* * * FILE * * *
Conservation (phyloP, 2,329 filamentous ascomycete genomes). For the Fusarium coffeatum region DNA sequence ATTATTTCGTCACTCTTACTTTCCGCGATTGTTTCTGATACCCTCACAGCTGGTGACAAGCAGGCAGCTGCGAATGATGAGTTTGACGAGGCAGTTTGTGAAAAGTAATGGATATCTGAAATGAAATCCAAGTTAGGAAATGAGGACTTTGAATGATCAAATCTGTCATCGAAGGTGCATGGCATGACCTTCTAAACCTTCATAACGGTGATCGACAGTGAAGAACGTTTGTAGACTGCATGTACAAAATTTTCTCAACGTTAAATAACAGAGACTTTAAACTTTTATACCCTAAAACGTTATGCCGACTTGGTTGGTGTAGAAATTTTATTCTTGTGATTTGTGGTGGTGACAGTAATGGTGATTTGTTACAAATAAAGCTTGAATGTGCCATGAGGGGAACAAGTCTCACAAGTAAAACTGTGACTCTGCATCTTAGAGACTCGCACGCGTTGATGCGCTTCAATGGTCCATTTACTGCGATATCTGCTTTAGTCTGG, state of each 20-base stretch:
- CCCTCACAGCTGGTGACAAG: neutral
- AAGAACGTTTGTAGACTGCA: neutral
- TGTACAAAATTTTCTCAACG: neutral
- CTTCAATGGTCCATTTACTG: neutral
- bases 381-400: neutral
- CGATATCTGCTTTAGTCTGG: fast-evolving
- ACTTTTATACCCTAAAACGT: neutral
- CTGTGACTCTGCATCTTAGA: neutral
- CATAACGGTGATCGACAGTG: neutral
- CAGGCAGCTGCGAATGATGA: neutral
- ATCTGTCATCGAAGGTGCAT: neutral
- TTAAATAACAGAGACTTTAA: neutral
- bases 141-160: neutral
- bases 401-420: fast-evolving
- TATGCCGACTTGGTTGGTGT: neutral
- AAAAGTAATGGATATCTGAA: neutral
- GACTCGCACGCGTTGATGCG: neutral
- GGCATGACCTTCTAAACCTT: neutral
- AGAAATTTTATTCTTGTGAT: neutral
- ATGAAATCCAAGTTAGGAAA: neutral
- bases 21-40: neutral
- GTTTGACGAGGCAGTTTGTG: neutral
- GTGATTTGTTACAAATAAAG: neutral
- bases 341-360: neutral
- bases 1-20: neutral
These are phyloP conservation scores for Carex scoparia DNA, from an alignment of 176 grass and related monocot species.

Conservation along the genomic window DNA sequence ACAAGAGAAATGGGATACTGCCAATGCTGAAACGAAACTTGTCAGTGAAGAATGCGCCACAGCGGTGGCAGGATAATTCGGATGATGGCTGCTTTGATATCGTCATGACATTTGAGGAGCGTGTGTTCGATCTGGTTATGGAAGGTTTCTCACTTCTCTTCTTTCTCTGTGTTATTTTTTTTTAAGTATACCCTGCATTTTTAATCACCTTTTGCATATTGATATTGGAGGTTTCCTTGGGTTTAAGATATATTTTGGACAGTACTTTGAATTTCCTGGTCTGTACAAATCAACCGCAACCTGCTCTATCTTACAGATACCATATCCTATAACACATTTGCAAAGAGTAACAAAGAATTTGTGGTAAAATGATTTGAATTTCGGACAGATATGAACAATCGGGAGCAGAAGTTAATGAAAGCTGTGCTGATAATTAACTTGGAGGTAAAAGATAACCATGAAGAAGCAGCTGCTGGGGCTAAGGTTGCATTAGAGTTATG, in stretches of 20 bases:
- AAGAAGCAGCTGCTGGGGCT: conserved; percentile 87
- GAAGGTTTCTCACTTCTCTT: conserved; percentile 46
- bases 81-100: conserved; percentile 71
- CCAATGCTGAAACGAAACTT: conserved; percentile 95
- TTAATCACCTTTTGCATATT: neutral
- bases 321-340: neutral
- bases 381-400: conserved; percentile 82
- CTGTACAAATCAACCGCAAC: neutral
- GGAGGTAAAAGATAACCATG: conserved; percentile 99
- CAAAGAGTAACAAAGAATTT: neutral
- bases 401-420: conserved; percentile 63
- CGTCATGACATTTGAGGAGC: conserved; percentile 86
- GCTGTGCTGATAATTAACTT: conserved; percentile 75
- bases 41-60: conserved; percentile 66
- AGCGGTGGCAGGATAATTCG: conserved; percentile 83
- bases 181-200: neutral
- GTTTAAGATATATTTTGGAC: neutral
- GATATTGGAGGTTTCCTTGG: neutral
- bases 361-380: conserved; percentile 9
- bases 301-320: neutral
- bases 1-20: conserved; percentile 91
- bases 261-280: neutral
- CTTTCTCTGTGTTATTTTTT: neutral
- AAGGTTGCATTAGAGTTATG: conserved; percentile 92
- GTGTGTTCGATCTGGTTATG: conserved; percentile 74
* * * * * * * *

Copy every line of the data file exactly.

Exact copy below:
Conservation (phyloP, 2,329 filamentous ascomycete genomes). For the Fusarium coffeatum region DNA sequence ATTATTTCGTCACTCTTACTTTCCGCGATTGTTTCTGATACCCTCACAGCTGGTGACAAGCAGGCAGCTGCGAATGATGAGTTTGACGAGGCAGTTTGTGAAAAGTAATGGATATCTGAAATGAAATCCAAGTTAGGAAATGAGGACTTTGAATGATCAAATCTGTCATCGAAGGTGCATGGCATGACCTTCTAAACCTTCATAACGGTGATCGACAGTGAAGAACGTTTGTAGACTGCATGTACAAAATTTTCTCAACGTTAAATAACAGAGACTTTAAACTTTTATACCCTAAAACGTTATGCCGACTTGGTTGGTGTAGAAATTTTATTCTTGTGATTTGTGGTGGTGACAGTAATGGTGATTTGTTACAAATAAAGCTTGAATGTGCCATGAGGGGAACAAGTCTCACAAGTAAAACTGTGACTCTGCATCTTAGAGACTCGCACGCGTTGATGCGCTTCAATGGTCCATTTACTGCGATATCTGCTTTAGTCTGG, state of each 20-base stretch:
- CCCTCACAGCTGGTGACAAG: neutral
- AAGAACGTTTGTAGACTGCA: neutral
- TGTACAAAATTTTCTCAACG: neutral
- CTTCAATGGTCCATTTACTG: neutral
- bases 381-400: neutral
- CGATATCTGCTTTAGTCTGG: fast-evolving
- ACTTTTATACCCTAAAACGT: neutral
- CTGTGACTCTGCATCTTAGA: neutral
- CATAACGGTGATCGACAGTG: neutral
- CAGGCAGCTGCGAATGATGA: neutral
- ATCTGTCATCGAAGGTGCAT: neutral
- TTAAATAACAGAGACTTTAA: neutral
- bases 141-160: neutral
- bases 401-420: fast-evolving
- TATGCCGACTTGGTTGGTGT: neutral
- AAAAGTAATGGATATCTGAA: neutral
- GACTCGCACGCGTTGATGCG: neutral
- GGCATGACCTTCTAAACCTT: neutral
- AGAAATTTTATTCTTGTGAT: neutral
- ATGAAATCCAAGTTAGGAAA: neutral
- bases 21-40: neutral
- GTTTGACGAGGCAGTTTGTG: neutral
- GTGATTTGTTACAAATAAAG: neutral
- bases 341-360: neutral
- bases 1-20: neutral
These are phyloP conservation scores for Carex scoparia DNA, from an alignment of 176 grass and related monocot species.

Conservation along the genomic window DNA sequence ACAAGAGAAATGGGATACTGCCAATGCTGAAACGAAACTTGTCAGTGAAGAATGCGCCACAGCGGTGGCAGGATAATTCGGATGATGGCTGCTTTGATATCGTCATGACATTTGAGGAGCGTGTGTTCGATCTGGTTATGGAAGGTTTCTCACTTCTCTTCTTTCTCTGTGTTATTTTTTTTTAAGTATACCCTGCATTTTTAATCACCTTTTGCATATTGATATTGGAGGTTTCCTTGGGTTTAAGATATATTTTGGACAGTACTTTGAATTTCCTGGTCTGTACAAATCAACCGCAACCTGCTCTATCTTACAGATACCATATCCTATAACACATTTGCAAAGAGTAACAAAGAATTTGTGGTAAAATGATTTGAATTTCGGACAGATATGAACAATCGGGAGCAGAAGTTAATGAAAGCTGTGCTGATAATTAACTTGGAGGTAAAAGATAACCATGAAGAAGCAGCTGCTGGGGCTAAGGTTGCATTAGAGTTATG, in stretches of 20 bases:
- AAGAAGCAGCTGCTGGGGCT: conserved; percentile 87
- GAAGGTTTCTCACTTCTCTT: conserved; percentile 46
- bases 81-100: conserved; percentile 71
- CCAATGCTGAAACGAAACTT: conserved; percentile 95
- TTAATCACCTTTTGCATATT: neutral
- bases 321-340: neutral
- bases 381-400: conserved; percentile 82
- CTGTACAAATCAACCGCAAC: neutral
- GGAGGTAAAAGATAACCATG: conserved; percentile 99
- CAAAGAGTAACAAAGAATTT: neutral
- bases 401-420: conserved; percentile 63
- CGTCATGACATTTGAGGAGC: conserved; percentile 86
- GCTGTGCTGATAATTAACTT: conserved; percentile 75
- bases 41-60: conserved; percentile 66
- AGCGGTGGCAGGATAATTCG: conserved; percentile 83
- bases 181-200: neutral
- GTTTAAGATATATTTTGGAC: neutral
- GATATTGGAGGTTTCCTTGG: neutral
- bases 361-380: conserved; percentile 9
- bases 301-320: neutral
- bases 1-20: conserved; percentile 91
- bases 261-280: neutral
- CTTTCTCTGTGTTATTTTTT: neutral
- AAGGTTGCATTAGAGTTATG: conserved; percentile 92
- GTGTGTTCGATCTGGTTATG: conserved; percentile 74